Islam, Hinduism, Buddhism, animism and folk religion—these all have their holy places, where the privileged (or wealthy) can gain spiritual power or advantage by coming close to a holy site or box or tree. But Jesus has liberated us from such unedifying scrambling—we are all holy priests offering spiritual sacrifices acceptable to our holy God through Jesus Christ (1 Peter 2:5) even though we are scattered as exiles all over the world.

Forty years after my theological studies, I have finally visited Israel. My wife and I spent an exhausting but interesting nine days touring the sites with a Christian tour company, followed by a few days in Greece exploring some of the places Paul frequented. Here are a few reflections:

  1. Seeing the geography and travelling the regions that Jesus and Paul traipsed through 2000 years ago gave me a good sense of what it would have been like for them. Much of the landscape is similar to the first century, and seeing the Sea of Galilee surrounded by steep hills on the east, as well as the rolling hills below Nazareth on the west, made it easy to imagine Jesus walking and boating and preaching. Looking down on Temple Mount from the (slightly higher) Mount of Olives gave a sense of what it might have been like for Jesus. Standing on rocky Mars Hill (Athens) looking up at the ruins of the spectacular Parthenon on the Acropolis brought out the challenge in Paul’s words, ‘The God who made the world and everything in it is the Lord of heaven and earth and does not live in temples made by human hands.’ And yet (speaking personally), my confidence in the gospel and my joy in Jesus were unaffected by the experience.
  2. Much of the clear connection between the events of the gospel and the locations where they happened has been lost over time. In Bethlehem, we visited the gaudy ‘Church of the Nativity’ and visited the ‘Shepherds’ Cave’, both of which are promoted as the place of Jesus’ birth. We joined the crowds pressing into the Church of the Holy Sepulchre in Jerusalem and were taken on a tour of ‘Golgotha and the Garden Tomb’ in a different part of Jerusalem. I was glad that our guide made the point that, although the Garden Tomb fits the evidence we have from the NT about the location of Jesus’ death and burial, we can’t be sure about the location. But we can be sure about the event and its indelible effects for all of humanity.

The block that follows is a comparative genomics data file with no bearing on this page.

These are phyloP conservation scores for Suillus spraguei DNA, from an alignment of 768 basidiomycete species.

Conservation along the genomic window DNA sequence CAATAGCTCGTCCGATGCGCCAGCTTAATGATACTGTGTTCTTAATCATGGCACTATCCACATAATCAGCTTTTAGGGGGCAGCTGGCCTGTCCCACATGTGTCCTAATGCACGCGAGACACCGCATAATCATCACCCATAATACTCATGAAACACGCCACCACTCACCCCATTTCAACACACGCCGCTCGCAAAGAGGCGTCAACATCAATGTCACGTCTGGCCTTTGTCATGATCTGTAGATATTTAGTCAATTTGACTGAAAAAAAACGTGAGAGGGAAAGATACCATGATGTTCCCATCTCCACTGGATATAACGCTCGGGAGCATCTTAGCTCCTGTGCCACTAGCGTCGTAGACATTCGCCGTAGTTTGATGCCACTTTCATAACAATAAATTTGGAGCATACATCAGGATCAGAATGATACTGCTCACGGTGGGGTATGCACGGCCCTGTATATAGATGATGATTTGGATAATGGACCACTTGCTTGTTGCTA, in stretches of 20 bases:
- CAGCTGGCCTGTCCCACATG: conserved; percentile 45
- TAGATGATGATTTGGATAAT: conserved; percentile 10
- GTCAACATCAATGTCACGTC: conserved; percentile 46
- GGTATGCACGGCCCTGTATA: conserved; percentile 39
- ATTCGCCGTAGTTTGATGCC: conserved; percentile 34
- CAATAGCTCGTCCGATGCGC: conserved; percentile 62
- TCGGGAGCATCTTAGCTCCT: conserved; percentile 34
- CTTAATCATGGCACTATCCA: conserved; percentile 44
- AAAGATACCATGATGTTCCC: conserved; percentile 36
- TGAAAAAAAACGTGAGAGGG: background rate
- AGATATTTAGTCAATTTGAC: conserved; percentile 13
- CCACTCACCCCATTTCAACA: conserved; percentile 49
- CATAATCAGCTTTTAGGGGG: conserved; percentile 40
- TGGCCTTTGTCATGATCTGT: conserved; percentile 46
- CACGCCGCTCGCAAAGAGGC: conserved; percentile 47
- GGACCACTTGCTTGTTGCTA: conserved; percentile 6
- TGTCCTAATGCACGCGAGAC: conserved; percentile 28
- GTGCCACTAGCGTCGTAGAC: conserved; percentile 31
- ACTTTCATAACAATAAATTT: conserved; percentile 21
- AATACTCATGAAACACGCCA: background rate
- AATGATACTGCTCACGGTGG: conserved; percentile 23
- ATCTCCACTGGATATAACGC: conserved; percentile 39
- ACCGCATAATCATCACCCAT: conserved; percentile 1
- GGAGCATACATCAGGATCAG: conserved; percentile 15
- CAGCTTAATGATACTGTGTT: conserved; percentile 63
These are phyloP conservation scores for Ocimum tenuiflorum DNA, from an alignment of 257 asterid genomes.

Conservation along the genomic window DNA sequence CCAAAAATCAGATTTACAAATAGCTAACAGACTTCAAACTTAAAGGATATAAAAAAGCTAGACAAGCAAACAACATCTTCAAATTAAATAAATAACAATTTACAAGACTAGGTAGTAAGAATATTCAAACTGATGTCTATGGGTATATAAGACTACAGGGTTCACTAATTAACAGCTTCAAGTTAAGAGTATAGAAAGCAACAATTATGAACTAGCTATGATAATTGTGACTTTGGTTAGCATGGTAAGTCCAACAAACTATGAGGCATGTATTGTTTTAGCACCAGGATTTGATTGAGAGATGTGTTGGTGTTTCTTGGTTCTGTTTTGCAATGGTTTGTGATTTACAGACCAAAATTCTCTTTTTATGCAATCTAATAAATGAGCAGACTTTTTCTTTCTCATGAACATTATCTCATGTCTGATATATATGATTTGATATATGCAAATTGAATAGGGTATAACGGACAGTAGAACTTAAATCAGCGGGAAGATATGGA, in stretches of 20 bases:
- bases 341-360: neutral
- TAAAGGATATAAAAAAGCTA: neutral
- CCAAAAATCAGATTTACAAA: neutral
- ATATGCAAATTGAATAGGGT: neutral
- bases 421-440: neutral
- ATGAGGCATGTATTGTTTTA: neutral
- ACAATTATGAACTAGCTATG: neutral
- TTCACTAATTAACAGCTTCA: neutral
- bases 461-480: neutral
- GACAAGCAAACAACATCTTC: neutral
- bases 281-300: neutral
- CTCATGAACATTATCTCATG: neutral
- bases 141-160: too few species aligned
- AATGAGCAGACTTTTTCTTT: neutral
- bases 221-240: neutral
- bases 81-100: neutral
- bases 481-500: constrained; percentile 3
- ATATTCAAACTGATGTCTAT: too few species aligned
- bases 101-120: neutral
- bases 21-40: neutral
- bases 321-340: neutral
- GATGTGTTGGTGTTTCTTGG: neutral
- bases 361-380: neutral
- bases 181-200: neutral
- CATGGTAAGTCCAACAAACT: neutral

We can’t be sure about the location of the tomb. But we can be sure about the event and its indelible effects for all of humanity.

  1. There is heaps of solid, concrete evidence for the historicity of Biblical times, places and people. To see inscriptions that mention Pontus Pilate (in Caesarea) and Erastus (in Corinth); to look down on the porticoes of the pool of Bethesda in Jerusalem; to stand on the rocky Mars Hill in Athens looking up at the Parthenon do contribute in small ways to a conviction that the Bible is solid history. But, frankly, I knew all that without seeing it for myself—it is in books.
  2. Many Christians expect that Israel will give them a special experience of connection with God. When we visited a site on the Jordan River which included an opportunity to be baptised, more than half the group wanted to be baptised and, as I was one of two Pastors in the group, I was asked to help. When I expressed reservations about baptising without assessing suitability, quite a few dropped out. It turned out they had all already been baptised—but they believed it would be somehow ‘spiritually special’ to do it again in the same river where Jesus was baptised.

I have many great memories of the trip. And joining a tour run for Christians was a really good way to tour Israel. We were shown many sites significant for Biblical history and theology and we were given explanations that (mostly) connected well to the Bible. I got to see places (like Masada), whose history and geography have long fascinated me. But please don’t think that touring Israel will (in itself) kickstart or supercharge your spiritual life. It is the momentous gospel of Jesus that can do that, and I hope you hear it in Israel and in your church every week.

And please don’t call it the Holy Land—the church you belong to is holy to God in a way a rocky piece of dirt will never be.